TC Electronic DVR-250DT

So a few days ago, TC Electronic dropped their version of the EMT250 Digital Reverb unit. It’s software-based and comes with a clever little USB controller:


Released in 1976, the original 250 was a behemoth of a thing with server-sized circuitry (as well as a server-class weight approaching 100 pounds) with incredibly cool shifter-like controls to change reverb times, predelay, and output levels. TC’s version emulates these with ‘lollipop’ bedecked up/down toggle switches and a compliment of buttons for the main effect types and led graphs for reverb input and output levels.

I’ve never used one personally, but have worked on sessions with one and it’s still a useful unit with a ‘classic’ sound that still commands several thousand dollars in the used market (remember, it is *vintage*) 🙂Iu

For a street price of around $350, the TC DVR-250DT is a pretty nice little system, but ultimately leads me to the question of ‘Why?’

Reverbs are abundant in the DAW-sphere. Every one of them includes at least one if not a handful of very usable ones, and you can find hundreds more in every color and flavor either for free or much cheaper than this (granted without a dedicated controller). If you’re part of the Universal Audio ecosystem, they make a stunning replica of the 250 for around $100 less or even cheaper depending on what sale they have running (of which they have a lot over a year).

But this still doesn’t answer the ‘Why?’ question.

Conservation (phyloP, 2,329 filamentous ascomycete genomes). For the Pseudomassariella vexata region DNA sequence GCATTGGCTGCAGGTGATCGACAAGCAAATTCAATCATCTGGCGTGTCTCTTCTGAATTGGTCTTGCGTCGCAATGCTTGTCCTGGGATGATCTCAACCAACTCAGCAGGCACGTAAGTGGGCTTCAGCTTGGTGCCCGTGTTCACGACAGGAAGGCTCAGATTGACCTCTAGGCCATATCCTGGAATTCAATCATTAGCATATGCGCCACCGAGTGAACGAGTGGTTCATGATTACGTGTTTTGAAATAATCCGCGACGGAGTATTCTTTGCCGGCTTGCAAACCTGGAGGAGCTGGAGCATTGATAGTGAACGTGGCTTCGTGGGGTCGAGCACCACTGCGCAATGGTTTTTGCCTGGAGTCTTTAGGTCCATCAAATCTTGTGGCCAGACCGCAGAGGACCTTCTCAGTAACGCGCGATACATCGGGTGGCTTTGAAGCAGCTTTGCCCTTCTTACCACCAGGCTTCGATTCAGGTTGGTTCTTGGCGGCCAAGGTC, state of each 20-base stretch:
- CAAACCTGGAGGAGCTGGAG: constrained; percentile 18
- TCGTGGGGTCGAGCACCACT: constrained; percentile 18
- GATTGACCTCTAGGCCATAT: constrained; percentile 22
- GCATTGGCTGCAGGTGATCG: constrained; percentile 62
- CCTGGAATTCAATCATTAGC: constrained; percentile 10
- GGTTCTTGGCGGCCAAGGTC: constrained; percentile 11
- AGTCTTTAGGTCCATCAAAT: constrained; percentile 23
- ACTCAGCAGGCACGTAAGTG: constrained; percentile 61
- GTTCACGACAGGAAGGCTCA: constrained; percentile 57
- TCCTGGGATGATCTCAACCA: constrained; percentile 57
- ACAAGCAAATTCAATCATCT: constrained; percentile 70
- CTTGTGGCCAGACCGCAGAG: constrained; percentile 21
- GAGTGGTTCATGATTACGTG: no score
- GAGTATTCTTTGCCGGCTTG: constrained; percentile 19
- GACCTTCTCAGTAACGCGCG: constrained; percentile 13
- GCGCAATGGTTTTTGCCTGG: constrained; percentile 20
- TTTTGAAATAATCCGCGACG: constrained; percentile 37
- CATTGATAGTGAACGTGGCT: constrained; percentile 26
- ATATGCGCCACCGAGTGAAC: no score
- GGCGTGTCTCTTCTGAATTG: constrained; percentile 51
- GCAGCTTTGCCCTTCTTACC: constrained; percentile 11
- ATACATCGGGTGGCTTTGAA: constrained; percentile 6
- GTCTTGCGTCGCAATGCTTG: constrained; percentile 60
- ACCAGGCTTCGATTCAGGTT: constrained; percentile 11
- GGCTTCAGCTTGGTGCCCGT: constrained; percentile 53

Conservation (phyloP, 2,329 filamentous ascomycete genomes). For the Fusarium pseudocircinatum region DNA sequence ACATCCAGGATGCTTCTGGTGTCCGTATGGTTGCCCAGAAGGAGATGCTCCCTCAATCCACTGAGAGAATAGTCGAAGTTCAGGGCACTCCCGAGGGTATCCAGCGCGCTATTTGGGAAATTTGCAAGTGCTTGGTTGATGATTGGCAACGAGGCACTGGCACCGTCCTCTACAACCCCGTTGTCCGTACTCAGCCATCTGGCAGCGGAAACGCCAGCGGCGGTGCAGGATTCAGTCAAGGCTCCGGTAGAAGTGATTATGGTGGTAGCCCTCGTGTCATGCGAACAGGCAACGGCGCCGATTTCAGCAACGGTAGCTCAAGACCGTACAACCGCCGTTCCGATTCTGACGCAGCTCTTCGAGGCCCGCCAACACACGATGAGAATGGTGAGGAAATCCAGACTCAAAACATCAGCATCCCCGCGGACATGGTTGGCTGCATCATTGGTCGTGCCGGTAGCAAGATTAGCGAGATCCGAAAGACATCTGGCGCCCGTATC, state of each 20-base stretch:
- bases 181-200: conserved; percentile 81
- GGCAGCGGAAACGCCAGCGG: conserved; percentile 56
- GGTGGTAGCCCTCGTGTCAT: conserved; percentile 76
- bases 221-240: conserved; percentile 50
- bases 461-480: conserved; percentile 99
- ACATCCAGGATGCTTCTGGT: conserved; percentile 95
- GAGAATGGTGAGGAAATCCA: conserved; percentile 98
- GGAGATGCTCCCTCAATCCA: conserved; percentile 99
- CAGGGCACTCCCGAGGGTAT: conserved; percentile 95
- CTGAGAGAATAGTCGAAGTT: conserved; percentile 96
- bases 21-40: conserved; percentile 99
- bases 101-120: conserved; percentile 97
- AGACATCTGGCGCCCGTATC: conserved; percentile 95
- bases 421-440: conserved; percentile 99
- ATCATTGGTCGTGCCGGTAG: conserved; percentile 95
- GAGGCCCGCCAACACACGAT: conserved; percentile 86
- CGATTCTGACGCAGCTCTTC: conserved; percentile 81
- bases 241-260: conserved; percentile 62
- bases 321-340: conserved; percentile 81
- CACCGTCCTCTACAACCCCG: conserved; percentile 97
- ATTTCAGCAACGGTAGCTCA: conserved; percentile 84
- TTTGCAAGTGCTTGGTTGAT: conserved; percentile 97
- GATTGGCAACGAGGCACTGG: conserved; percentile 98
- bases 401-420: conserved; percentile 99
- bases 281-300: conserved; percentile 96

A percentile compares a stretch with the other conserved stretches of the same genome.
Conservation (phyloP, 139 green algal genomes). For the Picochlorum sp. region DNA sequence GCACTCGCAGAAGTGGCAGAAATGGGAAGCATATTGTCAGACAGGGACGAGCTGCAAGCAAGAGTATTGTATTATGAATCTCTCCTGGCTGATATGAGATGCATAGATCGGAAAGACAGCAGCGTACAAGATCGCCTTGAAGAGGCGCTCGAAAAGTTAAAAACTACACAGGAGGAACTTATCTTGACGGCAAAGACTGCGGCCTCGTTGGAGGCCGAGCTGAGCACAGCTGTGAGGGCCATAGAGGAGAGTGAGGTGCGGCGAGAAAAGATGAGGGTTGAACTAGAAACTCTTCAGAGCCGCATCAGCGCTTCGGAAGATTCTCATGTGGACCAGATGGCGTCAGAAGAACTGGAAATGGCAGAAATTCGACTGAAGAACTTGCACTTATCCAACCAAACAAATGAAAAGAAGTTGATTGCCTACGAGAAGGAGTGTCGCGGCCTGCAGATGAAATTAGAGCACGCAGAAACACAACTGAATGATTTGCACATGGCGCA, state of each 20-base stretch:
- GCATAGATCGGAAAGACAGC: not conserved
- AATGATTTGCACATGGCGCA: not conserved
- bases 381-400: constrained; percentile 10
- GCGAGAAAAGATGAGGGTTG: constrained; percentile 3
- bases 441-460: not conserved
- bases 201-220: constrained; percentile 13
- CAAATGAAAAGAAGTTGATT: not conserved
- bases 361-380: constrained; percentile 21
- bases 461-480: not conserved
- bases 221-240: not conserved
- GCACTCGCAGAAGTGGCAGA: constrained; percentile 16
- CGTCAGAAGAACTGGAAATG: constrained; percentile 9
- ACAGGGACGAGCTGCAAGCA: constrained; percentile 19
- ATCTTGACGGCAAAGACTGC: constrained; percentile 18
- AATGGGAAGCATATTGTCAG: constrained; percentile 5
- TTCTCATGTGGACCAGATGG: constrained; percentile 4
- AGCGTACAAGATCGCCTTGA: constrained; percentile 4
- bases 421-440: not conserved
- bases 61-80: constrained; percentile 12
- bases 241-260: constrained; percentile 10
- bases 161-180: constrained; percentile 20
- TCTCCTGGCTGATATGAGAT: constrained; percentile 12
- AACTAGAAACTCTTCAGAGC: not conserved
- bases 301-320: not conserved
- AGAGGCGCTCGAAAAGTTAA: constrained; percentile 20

If this was an EQ, or a compressor, or some kind of Modulation (Chorus/Flange/Phase/etc.) processor I would understand having a controller box to access the controls. If this was a rack processor (or my computer was not close to a mixer or control surface – and who does that these days?) then I could see wanting a controller box to access the controls.

But truth be told a reverb is not something that is difficult to set up or automate on a computer screen. 

Yeah, you might tweak around a bit when creating or mixing, but reverbs are pretty simple processors. You find a time that works with the material you want reverberated, pick a type like Plate or Hall or Room, and maybe poke around with some Predelay or tonality. These are not really parameters that a separate control surface will make easier to use for most modern producers. It’s handy, but ultimately another device fighting for space on your desktop and a spot in the USB Hub.

I might grab one if the prices go down a bit, but if they make one for a great EQ or Multiband Compressor they can have my money yesterday.

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